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This week in Comics (1-16-10)

The Invincible Iron Man #22

Written by Matt Fraction

Art by Salvador Larroca

A mind is a terrible thing to waste, especially if it belongs to one of the smartest men in the Marvel Universe. In the previous issue Captain America and Thor reunited to help Tony Stark out of his comatose state, however they failed and now the story continues. So when a bolt of lighting summoned from a God’s hammer going straight into a vibranium shield attached to Tony Stark’s core reactor doesn’t work our heroes decide to call in another doctor, a strange doctor. So Meanwhile Ghost of the Thunderbolts has tracked down their location and is threatening the whole revival process. In this issue I found that the more interesting details were not about what’s going on outside Tony, but rather what’s going on in his mind. Previously we found Tony digging in the desert for metal scraps, but now his mental world looks like something out of War of the Worlds. Not only is the story better in Tony’s mind but the art maker a considerable improvement as well. The landscape of Tony Stark’s mind has been crafted magnificently at the hands of Salvador Larroca. The dark purple atmosphere is beautiful and haunting at the same time, while the blurring effects work nicely for scenes of action and desperation. I think the art hits its high point when Dr. Strange starts weaving his magic. Overall I think this issue was solid as usual while the story outside of Tony is starting to wear on me, but this issue has shown that the inner mind of Tony will start detailing some intriguing stuff in the next couple issues.


Realm of Kings: Imperial Guard (Part 3 of 5)

Written by Dan Abnett and Andy Lanning

Art by Kevin Walker

Stuck in the belly of the beast, literally. The Shi’ar Imperial Guard have found themselves in the giant floating carcass of some giant alien creature as they search the unknown depths of the fault for any trace of their would be King Black Bolt. I wasn’t very impressed by this issue for a few reasons. Inevitably there will be a belly of the beast story that will afflict any outer space themed book, but this one just feels like it was take straight out of the asteroid scene from Empire Strikes Back. The dialogue here has a few interesting one-liners, but for the most part the audience generally doesn’t care about the Starjammers and the members of the Imperial Guard that are tagging along with them, because the fans want to see Gladiator. Although Gladiator did make and appearance in this issue I felt that it wasn’t sufficient enough, but it does show his internal conflict that he has been struggling with since the becoming Praetor of the Shi’ar empire. As for the art, it’s a little bit of a mixed bag. Kevin Walker does some pretty good full-page spreads, but when it comes to single panels with characters I found them to be a bit lacking. Walker excels at drawing environments, but falls short on providing animation to the characters.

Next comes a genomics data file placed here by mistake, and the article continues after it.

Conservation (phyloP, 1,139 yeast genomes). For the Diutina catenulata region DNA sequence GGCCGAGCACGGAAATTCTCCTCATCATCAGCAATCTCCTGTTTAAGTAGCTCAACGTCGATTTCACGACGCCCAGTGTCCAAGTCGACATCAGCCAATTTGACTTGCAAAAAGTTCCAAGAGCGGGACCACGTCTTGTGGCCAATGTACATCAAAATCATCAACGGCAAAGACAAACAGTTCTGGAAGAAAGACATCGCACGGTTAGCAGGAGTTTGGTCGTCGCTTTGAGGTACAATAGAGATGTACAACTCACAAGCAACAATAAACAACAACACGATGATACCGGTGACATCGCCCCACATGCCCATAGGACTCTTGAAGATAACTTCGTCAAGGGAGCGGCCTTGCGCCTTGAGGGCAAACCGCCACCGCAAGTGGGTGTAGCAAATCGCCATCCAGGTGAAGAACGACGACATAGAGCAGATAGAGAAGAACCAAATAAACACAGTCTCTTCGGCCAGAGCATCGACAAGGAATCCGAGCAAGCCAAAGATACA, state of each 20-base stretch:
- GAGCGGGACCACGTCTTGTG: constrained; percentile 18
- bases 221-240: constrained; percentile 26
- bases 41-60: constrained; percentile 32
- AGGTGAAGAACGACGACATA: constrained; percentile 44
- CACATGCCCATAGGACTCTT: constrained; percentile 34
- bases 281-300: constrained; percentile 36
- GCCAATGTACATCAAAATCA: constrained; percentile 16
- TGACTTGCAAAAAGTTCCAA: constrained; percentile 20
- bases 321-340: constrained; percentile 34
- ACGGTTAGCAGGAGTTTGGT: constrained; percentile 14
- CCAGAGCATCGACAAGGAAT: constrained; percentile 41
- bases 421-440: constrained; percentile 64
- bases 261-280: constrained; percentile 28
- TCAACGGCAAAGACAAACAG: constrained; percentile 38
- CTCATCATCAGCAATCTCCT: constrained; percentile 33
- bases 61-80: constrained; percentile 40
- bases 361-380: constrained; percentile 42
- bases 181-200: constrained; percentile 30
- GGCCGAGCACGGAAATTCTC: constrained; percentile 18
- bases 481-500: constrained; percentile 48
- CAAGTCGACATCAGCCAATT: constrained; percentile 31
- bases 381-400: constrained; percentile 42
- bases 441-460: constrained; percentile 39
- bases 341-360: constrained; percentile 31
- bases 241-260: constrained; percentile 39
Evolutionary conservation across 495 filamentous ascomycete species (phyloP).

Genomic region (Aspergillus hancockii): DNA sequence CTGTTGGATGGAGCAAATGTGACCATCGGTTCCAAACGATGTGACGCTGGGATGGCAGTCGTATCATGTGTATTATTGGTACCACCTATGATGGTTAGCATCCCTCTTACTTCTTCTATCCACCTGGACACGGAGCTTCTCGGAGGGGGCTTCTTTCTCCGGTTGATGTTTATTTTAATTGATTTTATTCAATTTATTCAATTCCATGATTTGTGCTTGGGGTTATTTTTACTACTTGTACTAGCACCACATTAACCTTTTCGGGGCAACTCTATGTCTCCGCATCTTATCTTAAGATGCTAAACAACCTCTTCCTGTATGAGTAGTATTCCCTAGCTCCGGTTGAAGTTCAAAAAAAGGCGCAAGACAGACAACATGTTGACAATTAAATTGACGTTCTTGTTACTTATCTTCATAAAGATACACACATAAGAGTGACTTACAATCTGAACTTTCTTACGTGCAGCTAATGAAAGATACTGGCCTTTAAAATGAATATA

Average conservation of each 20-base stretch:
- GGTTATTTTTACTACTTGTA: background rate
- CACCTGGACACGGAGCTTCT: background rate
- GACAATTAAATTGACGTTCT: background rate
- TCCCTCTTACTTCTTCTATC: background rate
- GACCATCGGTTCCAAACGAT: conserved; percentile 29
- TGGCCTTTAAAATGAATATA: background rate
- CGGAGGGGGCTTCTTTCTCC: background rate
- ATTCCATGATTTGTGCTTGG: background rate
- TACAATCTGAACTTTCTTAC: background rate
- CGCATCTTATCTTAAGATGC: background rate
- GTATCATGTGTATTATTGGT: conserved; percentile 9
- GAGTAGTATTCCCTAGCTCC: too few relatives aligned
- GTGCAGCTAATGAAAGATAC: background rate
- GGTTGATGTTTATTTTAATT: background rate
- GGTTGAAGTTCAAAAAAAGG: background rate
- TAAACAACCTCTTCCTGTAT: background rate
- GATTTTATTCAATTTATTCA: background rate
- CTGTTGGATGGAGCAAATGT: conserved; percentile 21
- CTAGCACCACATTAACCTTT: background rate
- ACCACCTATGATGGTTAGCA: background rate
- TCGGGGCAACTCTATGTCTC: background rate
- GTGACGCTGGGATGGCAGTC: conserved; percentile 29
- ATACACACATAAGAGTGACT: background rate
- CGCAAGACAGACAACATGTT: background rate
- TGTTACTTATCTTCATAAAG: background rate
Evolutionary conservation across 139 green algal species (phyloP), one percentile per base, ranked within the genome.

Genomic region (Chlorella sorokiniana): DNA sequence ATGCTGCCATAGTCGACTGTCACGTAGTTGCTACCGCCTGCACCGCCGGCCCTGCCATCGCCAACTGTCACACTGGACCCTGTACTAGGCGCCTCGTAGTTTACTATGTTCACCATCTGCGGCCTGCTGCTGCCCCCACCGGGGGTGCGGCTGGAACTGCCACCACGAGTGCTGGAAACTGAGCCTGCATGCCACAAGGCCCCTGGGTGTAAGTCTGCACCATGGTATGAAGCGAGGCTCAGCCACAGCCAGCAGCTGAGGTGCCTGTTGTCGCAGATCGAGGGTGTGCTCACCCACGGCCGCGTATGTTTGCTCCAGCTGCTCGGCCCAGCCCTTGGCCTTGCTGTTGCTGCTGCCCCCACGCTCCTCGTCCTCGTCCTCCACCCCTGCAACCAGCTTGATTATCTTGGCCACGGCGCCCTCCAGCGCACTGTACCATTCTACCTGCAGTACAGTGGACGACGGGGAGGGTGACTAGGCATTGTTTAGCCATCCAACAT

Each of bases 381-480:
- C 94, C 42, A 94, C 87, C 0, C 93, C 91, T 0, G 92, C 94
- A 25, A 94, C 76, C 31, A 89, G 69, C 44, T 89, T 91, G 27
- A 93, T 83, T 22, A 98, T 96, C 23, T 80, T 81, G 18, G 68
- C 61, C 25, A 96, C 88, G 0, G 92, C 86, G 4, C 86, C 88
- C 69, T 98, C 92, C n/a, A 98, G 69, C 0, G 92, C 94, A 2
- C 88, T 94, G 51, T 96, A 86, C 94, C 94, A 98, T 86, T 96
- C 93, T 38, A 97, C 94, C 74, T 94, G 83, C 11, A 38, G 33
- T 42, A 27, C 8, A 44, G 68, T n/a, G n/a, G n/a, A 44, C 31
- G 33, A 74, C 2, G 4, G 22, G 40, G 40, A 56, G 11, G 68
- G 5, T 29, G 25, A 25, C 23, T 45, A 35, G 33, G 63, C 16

The Marvels Project (Part 5 of 8 )

Written by Ed Brubaker

Art by Steve Epting

At long last the moment we have been waiting for, the Star-Spangled Super Soldier has made his first mark in the world of Marvels. The Marvels Project has been a success issue after issue, and this one was brilliant. The story doesn’t necessarily provide a retooling or retcon for the origin of Captain America, but rather it finally gives more background information to the murderer of Dr. Erskine a story that has gone untold for nearly 70 years. You have to admire Ed Brubaker’s ability for writing. Brubaker has taken character that were forgotten since the Golden Age of Comics and made them compelling, and I have to say I like this Angel a lot more than Warren Worthington III. The scenes of Steven Rogers putting on his costume are nothing short of inspirational. The right, white and blue colors stick out magnificently in contrast with the rest of the dark atmosphere that the book has been set in demonstrating that a new bright star amid a world of darkness (man am I overdoing this). Steve Epting has wonderful pencils that compliment the storytelling into perfection, I can’t think of anyone else who could shape this story other than Steve Epting. The Marvels Project is a beautiful series and even though we all know how it is going to end, it really keeps you wanting more. Go pick it up or else you will be missing out on one of Marvel’s best limited series.


That’s all you get from me I gotta get back to studying.

– Matt Dunford “your comic book guy”